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Hangover Cures: Myth vs. Fact


The first thing that’s important to remember is this: alcohol is, fundamentally, a poison. There’s no magical fix-all solution to a hangover, regardless of what your friend who swears by tomato juice and Panadol may think. That said, however, certain foods and drinks are better for refueling and rehydrating the body than others. Take a look at our investigation into the best – and worst – ways to banish thumping headaches and sandpaper throats, as well as a little bit of the science behind it.

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Fact. Obviously.

Dehydration is pretty much the main factor in why drinking alcohol often makes us feel terrible the next day. Alcohol has a diuretic effect, which explains the notorious dry-mouthed, fuzzy-headed combination that many of us have come to recognise all too well after a night of overindulgence. As a result, the best defence against a hangover is, quite simply, to stay hydrated. Try alternating alcoholic drinks with non-alcoholic ones – ideally, water – throughout the night to stop yourself feeling like you’ve spent several weeks in the Sahara the next morning. If you realise by the end of the night that you’ve neglected to hydrate, don’t worry – you can still curb the morning’s hangover by drinking water before you go to sleep, and you should continue to do so the following day.




It’s fairly easy to see the reasoning behind the technique of popping a few paracetamol before bed when you’ve been drinking – evidently, the aim is to pre-empt the hangover by setting off the painkiller before the pain has even kicked in. Despite this method’s practitioners’ best intentions, however, we’d strongly advise against it. For one thing, medication can interact with a body under the influence of alcohol pretty adversely; acetaminophen-based drugs, for instance, can cause serious liver damage when combined with alcohol, whilst an aspirin-alcohol cocktail puts you at risk of internal bleeding. Wait until the morning, and if your head is still pounding after you’ve had some water and a bite to eat but you’re not experiencing any abdominal pain, take an ibuprofen with water for a little relief.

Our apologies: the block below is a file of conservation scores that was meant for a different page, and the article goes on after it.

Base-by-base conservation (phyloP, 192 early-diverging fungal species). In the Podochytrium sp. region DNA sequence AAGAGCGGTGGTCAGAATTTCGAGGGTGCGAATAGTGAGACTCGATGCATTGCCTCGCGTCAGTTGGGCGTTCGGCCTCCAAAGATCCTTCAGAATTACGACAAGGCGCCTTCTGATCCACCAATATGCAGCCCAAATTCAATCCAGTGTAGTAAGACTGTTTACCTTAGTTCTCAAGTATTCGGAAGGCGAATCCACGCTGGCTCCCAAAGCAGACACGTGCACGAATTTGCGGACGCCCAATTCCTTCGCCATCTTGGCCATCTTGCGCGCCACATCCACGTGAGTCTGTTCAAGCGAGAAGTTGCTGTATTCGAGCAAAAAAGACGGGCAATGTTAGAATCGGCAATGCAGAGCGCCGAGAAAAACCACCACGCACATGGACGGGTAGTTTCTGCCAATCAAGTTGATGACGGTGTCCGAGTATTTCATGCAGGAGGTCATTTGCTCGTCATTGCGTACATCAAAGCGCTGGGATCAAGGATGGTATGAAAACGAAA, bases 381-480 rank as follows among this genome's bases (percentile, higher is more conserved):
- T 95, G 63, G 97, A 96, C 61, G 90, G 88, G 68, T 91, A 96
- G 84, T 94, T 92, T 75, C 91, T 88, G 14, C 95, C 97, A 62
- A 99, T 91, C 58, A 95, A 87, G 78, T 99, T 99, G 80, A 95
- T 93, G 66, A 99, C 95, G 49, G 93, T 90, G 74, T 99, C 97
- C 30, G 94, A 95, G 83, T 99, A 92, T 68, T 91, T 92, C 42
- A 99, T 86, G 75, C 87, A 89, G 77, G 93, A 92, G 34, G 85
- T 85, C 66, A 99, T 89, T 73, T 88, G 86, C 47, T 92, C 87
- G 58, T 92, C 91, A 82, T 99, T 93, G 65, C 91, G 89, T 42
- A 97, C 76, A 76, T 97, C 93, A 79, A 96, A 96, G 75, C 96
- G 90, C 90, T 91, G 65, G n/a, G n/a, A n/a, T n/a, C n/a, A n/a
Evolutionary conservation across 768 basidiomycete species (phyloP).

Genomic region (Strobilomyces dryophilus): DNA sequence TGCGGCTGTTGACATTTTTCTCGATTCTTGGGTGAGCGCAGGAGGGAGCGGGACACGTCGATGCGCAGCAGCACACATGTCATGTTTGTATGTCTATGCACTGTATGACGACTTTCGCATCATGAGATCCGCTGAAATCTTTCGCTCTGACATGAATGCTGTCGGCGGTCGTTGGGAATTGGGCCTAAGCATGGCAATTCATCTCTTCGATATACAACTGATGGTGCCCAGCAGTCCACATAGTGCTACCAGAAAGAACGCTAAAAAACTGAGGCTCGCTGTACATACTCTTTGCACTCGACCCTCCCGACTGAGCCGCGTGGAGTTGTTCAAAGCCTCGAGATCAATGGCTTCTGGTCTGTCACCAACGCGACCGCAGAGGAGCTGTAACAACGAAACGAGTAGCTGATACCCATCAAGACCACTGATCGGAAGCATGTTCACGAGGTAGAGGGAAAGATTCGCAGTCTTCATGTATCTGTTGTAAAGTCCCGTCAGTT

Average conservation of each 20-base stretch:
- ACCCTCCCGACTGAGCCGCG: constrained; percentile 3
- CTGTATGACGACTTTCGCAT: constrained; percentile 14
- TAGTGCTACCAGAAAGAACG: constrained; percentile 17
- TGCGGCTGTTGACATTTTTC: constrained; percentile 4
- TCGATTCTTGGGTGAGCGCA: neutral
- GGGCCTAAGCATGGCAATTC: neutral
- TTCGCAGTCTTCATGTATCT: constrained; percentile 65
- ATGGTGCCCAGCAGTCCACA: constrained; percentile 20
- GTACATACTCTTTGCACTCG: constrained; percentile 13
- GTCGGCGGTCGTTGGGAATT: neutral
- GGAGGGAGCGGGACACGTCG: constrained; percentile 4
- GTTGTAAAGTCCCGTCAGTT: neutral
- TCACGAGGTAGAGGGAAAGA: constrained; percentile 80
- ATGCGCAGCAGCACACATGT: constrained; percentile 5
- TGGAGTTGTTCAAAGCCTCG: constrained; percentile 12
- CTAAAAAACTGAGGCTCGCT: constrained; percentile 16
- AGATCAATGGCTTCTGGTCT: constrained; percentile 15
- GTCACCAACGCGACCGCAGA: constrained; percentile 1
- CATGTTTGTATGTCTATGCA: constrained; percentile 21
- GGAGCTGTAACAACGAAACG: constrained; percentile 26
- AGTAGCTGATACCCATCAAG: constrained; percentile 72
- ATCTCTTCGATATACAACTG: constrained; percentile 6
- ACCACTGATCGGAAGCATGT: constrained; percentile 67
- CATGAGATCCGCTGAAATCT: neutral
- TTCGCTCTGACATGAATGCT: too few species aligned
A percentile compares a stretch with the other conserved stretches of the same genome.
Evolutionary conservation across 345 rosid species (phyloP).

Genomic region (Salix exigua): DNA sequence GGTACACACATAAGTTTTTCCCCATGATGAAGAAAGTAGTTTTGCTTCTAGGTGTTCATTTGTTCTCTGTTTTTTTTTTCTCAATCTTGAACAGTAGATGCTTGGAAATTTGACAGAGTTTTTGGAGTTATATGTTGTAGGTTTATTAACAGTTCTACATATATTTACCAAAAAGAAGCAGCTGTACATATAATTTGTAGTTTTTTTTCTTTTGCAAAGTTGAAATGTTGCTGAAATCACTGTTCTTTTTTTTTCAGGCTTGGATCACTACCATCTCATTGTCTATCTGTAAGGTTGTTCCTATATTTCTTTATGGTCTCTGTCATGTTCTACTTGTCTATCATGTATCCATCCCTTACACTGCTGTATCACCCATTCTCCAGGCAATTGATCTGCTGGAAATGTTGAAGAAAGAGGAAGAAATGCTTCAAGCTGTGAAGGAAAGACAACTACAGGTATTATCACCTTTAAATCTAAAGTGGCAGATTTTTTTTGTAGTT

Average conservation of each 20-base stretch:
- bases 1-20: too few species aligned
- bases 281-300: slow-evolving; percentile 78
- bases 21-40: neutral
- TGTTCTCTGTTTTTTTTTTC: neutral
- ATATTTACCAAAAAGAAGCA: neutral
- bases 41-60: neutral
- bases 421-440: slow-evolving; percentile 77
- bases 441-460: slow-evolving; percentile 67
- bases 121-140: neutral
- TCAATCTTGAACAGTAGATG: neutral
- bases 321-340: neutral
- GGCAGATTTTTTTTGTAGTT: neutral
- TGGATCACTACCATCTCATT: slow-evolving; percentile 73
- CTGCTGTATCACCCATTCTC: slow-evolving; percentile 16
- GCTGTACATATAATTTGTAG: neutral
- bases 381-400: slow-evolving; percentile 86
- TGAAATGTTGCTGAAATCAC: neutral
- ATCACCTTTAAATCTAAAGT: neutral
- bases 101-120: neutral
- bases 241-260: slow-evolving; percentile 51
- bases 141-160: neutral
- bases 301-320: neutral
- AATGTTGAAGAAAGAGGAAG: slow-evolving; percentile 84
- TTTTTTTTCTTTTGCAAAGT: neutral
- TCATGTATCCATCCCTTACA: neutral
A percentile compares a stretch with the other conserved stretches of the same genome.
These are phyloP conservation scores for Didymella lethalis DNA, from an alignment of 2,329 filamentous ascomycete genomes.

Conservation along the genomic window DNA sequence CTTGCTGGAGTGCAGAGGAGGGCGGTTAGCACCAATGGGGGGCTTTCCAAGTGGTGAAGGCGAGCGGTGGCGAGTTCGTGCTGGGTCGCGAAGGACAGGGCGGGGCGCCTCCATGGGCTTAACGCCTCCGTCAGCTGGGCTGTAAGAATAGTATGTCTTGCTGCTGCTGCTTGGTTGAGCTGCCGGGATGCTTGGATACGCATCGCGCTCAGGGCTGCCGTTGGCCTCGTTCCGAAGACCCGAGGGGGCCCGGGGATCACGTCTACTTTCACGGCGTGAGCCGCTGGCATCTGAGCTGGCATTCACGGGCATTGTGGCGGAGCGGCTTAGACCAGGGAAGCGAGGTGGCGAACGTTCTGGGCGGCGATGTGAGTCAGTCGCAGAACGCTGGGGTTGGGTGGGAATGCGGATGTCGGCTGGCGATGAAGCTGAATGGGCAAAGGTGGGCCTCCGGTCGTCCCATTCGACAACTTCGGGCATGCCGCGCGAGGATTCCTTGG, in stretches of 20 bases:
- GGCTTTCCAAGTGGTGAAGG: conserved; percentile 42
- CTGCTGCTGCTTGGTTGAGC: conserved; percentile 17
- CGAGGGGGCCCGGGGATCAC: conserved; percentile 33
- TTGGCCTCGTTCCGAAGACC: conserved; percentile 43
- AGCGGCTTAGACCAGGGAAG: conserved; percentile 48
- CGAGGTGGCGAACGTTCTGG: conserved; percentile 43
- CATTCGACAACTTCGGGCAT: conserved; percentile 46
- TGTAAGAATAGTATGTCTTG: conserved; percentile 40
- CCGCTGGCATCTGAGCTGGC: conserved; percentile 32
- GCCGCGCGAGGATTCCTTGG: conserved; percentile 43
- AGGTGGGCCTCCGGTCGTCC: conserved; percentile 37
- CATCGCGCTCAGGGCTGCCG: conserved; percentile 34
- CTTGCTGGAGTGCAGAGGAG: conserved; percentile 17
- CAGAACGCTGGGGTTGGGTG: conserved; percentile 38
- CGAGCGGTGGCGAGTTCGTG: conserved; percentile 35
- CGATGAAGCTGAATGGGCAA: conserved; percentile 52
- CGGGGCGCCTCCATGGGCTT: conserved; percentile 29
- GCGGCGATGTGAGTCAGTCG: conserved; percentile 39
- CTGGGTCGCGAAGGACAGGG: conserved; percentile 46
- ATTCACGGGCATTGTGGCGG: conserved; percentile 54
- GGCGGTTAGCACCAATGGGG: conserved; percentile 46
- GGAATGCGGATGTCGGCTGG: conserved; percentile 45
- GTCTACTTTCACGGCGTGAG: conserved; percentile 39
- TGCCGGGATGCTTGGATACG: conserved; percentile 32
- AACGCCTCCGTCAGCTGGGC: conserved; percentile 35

It’s definitely advisable to have food in your stomach if you’re planning a heavy night. Eating a decent meal with fatty and carbohydrate-rich foods either before or during your night out is pretty much guaranteed to make you feel better the morning after. The food slows alcohol absorption, as well as giving you something to do besides chain-drinking.




Some swear by the hangover-reducing effects of a strong cup of black coffee in the morning, but sadly, this cure is a myth. Just like taking a painkiller, caffeine might help to relieve a side effect of excessive drinking – sleep deprivation – but doesn’t actually contribute anything to solving the crux of the problem. In fact, coffee is, like alcohol, a diuretic, so the more you drink the more dehydrated you’ll be. Moreover, coffee’s a vasoconstrictor, so even the most delicious-smelling cappuccino will only exacerbate headaches.  If your theory is that drinking coffee will speed up your metabolism and thereby allow your body to process alcohol more quickly, the disappointing fact is that if you managed to drink enough espressos to do that, you’d probably give yourself heart palpitations and wind up in hospital.